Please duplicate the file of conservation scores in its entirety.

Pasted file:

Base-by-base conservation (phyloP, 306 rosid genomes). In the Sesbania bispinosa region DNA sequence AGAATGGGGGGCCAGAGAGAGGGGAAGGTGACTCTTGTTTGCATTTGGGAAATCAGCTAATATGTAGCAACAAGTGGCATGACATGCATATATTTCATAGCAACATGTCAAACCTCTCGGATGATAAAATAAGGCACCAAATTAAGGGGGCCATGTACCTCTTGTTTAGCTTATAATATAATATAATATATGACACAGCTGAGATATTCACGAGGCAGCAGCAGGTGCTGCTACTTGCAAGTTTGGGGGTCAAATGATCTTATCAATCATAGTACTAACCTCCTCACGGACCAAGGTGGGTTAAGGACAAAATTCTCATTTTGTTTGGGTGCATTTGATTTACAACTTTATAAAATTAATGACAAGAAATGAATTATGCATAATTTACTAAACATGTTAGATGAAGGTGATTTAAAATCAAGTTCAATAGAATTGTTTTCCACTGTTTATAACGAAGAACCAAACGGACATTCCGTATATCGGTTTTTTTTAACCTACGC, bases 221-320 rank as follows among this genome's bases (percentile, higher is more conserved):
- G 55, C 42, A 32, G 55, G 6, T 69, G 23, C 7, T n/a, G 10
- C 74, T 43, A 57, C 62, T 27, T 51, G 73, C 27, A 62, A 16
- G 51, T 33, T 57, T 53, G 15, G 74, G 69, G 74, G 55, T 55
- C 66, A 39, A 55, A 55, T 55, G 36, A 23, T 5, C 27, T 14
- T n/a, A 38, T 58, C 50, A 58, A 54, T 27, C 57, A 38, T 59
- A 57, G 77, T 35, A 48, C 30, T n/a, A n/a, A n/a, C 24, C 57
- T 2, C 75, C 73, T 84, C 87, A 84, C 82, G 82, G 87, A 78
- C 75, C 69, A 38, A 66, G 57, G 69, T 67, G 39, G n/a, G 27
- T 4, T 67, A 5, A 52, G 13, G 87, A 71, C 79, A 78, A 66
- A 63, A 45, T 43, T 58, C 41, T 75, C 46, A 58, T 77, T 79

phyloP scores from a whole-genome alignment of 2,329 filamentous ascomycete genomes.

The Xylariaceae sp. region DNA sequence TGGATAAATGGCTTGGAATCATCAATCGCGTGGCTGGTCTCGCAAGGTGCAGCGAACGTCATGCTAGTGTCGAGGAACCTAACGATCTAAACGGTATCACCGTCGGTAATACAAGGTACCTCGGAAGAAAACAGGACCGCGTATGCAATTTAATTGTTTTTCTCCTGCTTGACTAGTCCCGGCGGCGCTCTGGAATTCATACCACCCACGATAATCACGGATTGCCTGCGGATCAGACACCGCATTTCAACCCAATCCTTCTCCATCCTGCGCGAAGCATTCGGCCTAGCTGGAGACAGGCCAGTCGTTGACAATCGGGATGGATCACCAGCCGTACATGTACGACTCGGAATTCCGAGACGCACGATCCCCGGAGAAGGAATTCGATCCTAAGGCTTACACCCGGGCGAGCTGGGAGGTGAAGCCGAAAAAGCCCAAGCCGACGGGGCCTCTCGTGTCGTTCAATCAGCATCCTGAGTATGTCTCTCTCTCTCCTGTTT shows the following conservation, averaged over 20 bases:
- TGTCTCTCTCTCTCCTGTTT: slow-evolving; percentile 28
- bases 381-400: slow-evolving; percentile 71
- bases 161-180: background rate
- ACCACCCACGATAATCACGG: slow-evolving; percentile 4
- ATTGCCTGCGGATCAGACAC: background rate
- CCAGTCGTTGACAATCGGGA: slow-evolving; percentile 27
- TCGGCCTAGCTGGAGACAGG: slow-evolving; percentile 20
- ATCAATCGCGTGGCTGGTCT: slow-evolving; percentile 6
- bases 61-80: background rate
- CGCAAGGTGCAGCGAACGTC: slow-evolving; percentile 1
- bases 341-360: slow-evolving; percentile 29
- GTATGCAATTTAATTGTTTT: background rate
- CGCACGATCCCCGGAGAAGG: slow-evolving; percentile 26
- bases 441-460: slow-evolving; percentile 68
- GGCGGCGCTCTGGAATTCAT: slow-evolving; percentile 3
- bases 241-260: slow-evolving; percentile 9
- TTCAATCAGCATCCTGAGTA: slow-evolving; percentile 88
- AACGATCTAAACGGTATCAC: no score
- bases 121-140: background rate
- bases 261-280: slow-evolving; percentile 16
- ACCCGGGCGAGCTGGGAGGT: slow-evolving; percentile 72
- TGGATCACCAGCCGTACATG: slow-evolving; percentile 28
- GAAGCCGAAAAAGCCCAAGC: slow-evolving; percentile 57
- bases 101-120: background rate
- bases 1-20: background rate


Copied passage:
Base-by-base conservation (phyloP, 306 rosid genomes). In the Sesbania bispinosa region DNA sequence AGAATGGGGGGCCAGAGAGAGGGGAAGGTGACTCTTGTTTGCATTTGGGAAATCAGCTAATATGTAGCAACAAGTGGCATGACATGCATATATTTCATAGCAACATGTCAAACCTCTCGGATGATAAAATAAGGCACCAAATTAAGGGGGCCATGTACCTCTTGTTTAGCTTATAATATAATATAATATATGACACAGCTGAGATATTCACGAGGCAGCAGCAGGTGCTGCTACTTGCAAGTTTGGGGGTCAAATGATCTTATCAATCATAGTACTAACCTCCTCACGGACCAAGGTGGGTTAAGGACAAAATTCTCATTTTGTTTGGGTGCATTTGATTTACAACTTTATAAAATTAATGACAAGAAATGAATTATGCATAATTTACTAAACATGTTAGATGAAGGTGATTTAAAATCAAGTTCAATAGAATTGTTTTCCACTGTTTATAACGAAGAACCAAACGGACATTCCGTATATCGGTTTTTTTTAACCTACGC, bases 221-320 rank as follows among this genome's bases (percentile, higher is more conserved):
- G 55, C 42, A 32, G 55, G 6, T 69, G 23, C 7, T n/a, G 10
- C 74, T 43, A 57, C 62, T 27, T 51, G 73, C 27, A 62, A 16
- G 51, T 33, T 57, T 53, G 15, G 74, G 69, G 74, G 55, T 55
- C 66, A 39, A 55, A 55, T 55, G 36, A 23, T 5, C 27, T 14
- T n/a, A 38, T 58, C 50, A 58, A 54, T 27, C 57, A 38, T 59
- A 57, G 77, T 35, A 48, C 30, T n/a, A n/a, A n/a, C 24, C 57
- T 2, C 75, C 73, T 84, C 87, A 84, C 82, G 82, G 87, A 78
- C 75, C 69, A 38, A 66, G 57, G 69, T 67, G 39, G n/a, G 27
- T 4, T 67, A 5, A 52, G 13, G 87, A 71, C 79, A 78, A 66
- A 63, A 45, T 43, T 58, C 41, T 75, C 46, A 58, T 77, T 79

phyloP scores from a whole-genome alignment of 2,329 filamentous ascomycete genomes.

The Xylariaceae sp. region DNA sequence TGGATAAATGGCTTGGAATCATCAATCGCGTGGCTGGTCTCGCAAGGTGCAGCGAACGTCATGCTAGTGTCGAGGAACCTAACGATCTAAACGGTATCACCGTCGGTAATACAAGGTACCTCGGAAGAAAACAGGACCGCGTATGCAATTTAATTGTTTTTCTCCTGCTTGACTAGTCCCGGCGGCGCTCTGGAATTCATACCACCCACGATAATCACGGATTGCCTGCGGATCAGACACCGCATTTCAACCCAATCCTTCTCCATCCTGCGCGAAGCATTCGGCCTAGCTGGAGACAGGCCAGTCGTTGACAATCGGGATGGATCACCAGCCGTACATGTACGACTCGGAATTCCGAGACGCACGATCCCCGGAGAAGGAATTCGATCCTAAGGCTTACACCCGGGCGAGCTGGGAGGTGAAGCCGAAAAAGCCCAAGCCGACGGGGCCTCTCGTGTCGTTCAATCAGCATCCTGAGTATGTCTCTCTCTCTCCTGTTT shows the following conservation, averaged over 20 bases:
- TGTCTCTCTCTCTCCTGTTT: slow-evolving; percentile 28
- bases 381-400: slow-evolving; percentile 71
- bases 161-180: background rate
- ACCACCCACGATAATCACGG: slow-evolving; percentile 4
- ATTGCCTGCGGATCAGACAC: background rate
- CCAGTCGTTGACAATCGGGA: slow-evolving; percentile 27
- TCGGCCTAGCTGGAGACAGG: slow-evolving; percentile 20
- ATCAATCGCGTGGCTGGTCT: slow-evolving; percentile 6
- bases 61-80: background rate
- CGCAAGGTGCAGCGAACGTC: slow-evolving; percentile 1
- bases 341-360: slow-evolving; percentile 29
- GTATGCAATTTAATTGTTTT: background rate
- CGCACGATCCCCGGAGAAGG: slow-evolving; percentile 26
- bases 441-460: slow-evolving; percentile 68
- GGCGGCGCTCTGGAATTCAT: slow-evolving; percentile 3
- bases 241-260: slow-evolving; percentile 9
- TTCAATCAGCATCCTGAGTA: slow-evolving; percentile 88
- AACGATCTAAACGGTATCAC: no score
- bases 121-140: background rate
- bases 261-280: slow-evolving; percentile 16
- ACCCGGGCGAGCTGGGAGGT: slow-evolving; percentile 72
- TGGATCACCAGCCGTACATG: slow-evolving; percentile 28
- GAAGCCGAAAAAGCCCAAGC: slow-evolving; percentile 57
- bases 101-120: background rate
- bases 1-20: background rate